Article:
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It’s Just Bread With Different Yeast

December 15, 2011

Curtain - Collage, 5x5" (Using Baked Parchment Paper)

What do you do when you want to get better at something, especially when you don’t have access to a teacher who can look over your shoulder and hold your hand? If you are anything like me, you muddle through. Maybe “learning by doing” is the best way to learn, but certainly not the easiest way. Still, it seems to be my way of approaching just about everything.

It’s been about a year since I first began growing sourdough starter and trying to make bread with it. Every time I tried to make a loaf, it would have some problem or another. There are so many variables such as ambient temperature, the frequency of feeding the starter, how much to feed it, the right consistency, the time it takes for the bread to rise, to knead or not to knead, one rise or two, to refrigerate the dough or not. I took copious notes on what worked and what didn’t work.

At some point I gave up completely and tossed the starter into the compost bin. Then some months later I grew some more starter. Then I made a few more attempts at making sourdough bread. Finally, it all came together and something clicked inside my head. I was trying too hard to make it be something different from regular bread. I finally realized it’s just bread with different yeast.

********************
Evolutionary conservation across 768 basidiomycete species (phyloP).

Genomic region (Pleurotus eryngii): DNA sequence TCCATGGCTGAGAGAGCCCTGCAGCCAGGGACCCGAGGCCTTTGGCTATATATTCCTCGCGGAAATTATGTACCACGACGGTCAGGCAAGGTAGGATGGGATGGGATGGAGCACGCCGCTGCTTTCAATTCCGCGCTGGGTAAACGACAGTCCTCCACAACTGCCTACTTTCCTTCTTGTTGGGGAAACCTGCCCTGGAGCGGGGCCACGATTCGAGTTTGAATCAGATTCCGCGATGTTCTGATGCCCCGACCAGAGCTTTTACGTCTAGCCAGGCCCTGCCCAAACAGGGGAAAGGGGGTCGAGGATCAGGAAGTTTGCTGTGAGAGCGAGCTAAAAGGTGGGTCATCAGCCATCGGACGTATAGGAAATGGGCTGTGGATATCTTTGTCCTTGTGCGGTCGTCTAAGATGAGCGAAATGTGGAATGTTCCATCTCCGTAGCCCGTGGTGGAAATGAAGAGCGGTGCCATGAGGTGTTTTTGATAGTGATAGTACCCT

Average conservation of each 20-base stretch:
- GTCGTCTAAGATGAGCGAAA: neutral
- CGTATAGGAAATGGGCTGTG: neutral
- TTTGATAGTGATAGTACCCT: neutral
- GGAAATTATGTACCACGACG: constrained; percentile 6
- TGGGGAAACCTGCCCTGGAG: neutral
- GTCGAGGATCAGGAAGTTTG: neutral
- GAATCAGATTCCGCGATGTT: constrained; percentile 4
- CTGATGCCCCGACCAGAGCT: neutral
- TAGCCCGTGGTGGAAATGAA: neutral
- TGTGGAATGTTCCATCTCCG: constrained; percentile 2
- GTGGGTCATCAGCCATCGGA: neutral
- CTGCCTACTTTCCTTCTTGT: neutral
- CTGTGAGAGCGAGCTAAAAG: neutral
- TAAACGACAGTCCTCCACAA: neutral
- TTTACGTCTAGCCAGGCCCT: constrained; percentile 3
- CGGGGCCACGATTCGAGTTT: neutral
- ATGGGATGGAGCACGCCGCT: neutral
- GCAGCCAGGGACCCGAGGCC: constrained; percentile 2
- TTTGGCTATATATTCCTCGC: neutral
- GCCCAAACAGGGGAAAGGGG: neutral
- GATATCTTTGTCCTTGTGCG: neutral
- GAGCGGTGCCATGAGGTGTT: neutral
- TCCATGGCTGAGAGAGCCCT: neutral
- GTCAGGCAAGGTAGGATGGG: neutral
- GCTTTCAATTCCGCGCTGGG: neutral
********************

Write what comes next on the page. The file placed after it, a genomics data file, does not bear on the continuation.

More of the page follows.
Finally, at long last, success was mine! I made a loaf for my neighbor. The next day I made a loaf for us. And now I have loaves of French bread made with regular yeast that I baked just this evening.

At some point there was a breakthrough of sorts. I finally became comfortable with the whole process and now I am free to be creative. Going through that somewhat agonizing learning process actually made me a better baker all around.

There is a lesson here somewhere. Just like with painting, or collage, or drawing, there is a common thread running through it all. It’s all your art, just different media.

I know that when I want to work in a new medium, suddenly everything feels strange and unfamiliar. Suddenly I’m poring over art books and instructions trying to figure things out intellectually. If I can, I go to workshop after workshop. I want to do it the “right” way. I attended three different collage workshops over a period of five years before finally settling down to decide how I wanted to express myself  through collage.

Digital art is no exception. I consider digital art to be just another medium, so right now that’s my main focus. I’m trying to get familiar and comfortable with all of the tools. There are several programs that all have their own advantages and disadvantages. Each of them has something wonderful to discover.

I wish I had a teacher right now, someone who knows it all and could just sit down and tell me something that will open my mind to all the possibilities. But I can’t afford that kind of teacher. So my teacher is — well, myself. And online tutorials, of course. There are online tutorials for just about everything.

Even for bread.

Adobe Illustrator Exercise From Online Tutorial

19 Comments leave one →
  1. December 16, 2011 2:28 am

    You said:
    ‘There is a lesson here somewhere. Just like with painting, or collage, or drawing, there is a common thread running through it all. It’s all your art, just different media.’

    Excellent choice of words. At the moment I describe myself as ‘Artist currently working in textiles’ as this gives me permission to change my materials and focus at any time.

    Speaking of online workshops. I don’t have time to enrol, but a friend pointed me to these. Someone might like to join in to one or more.

    • December 17, 2011 6:29 am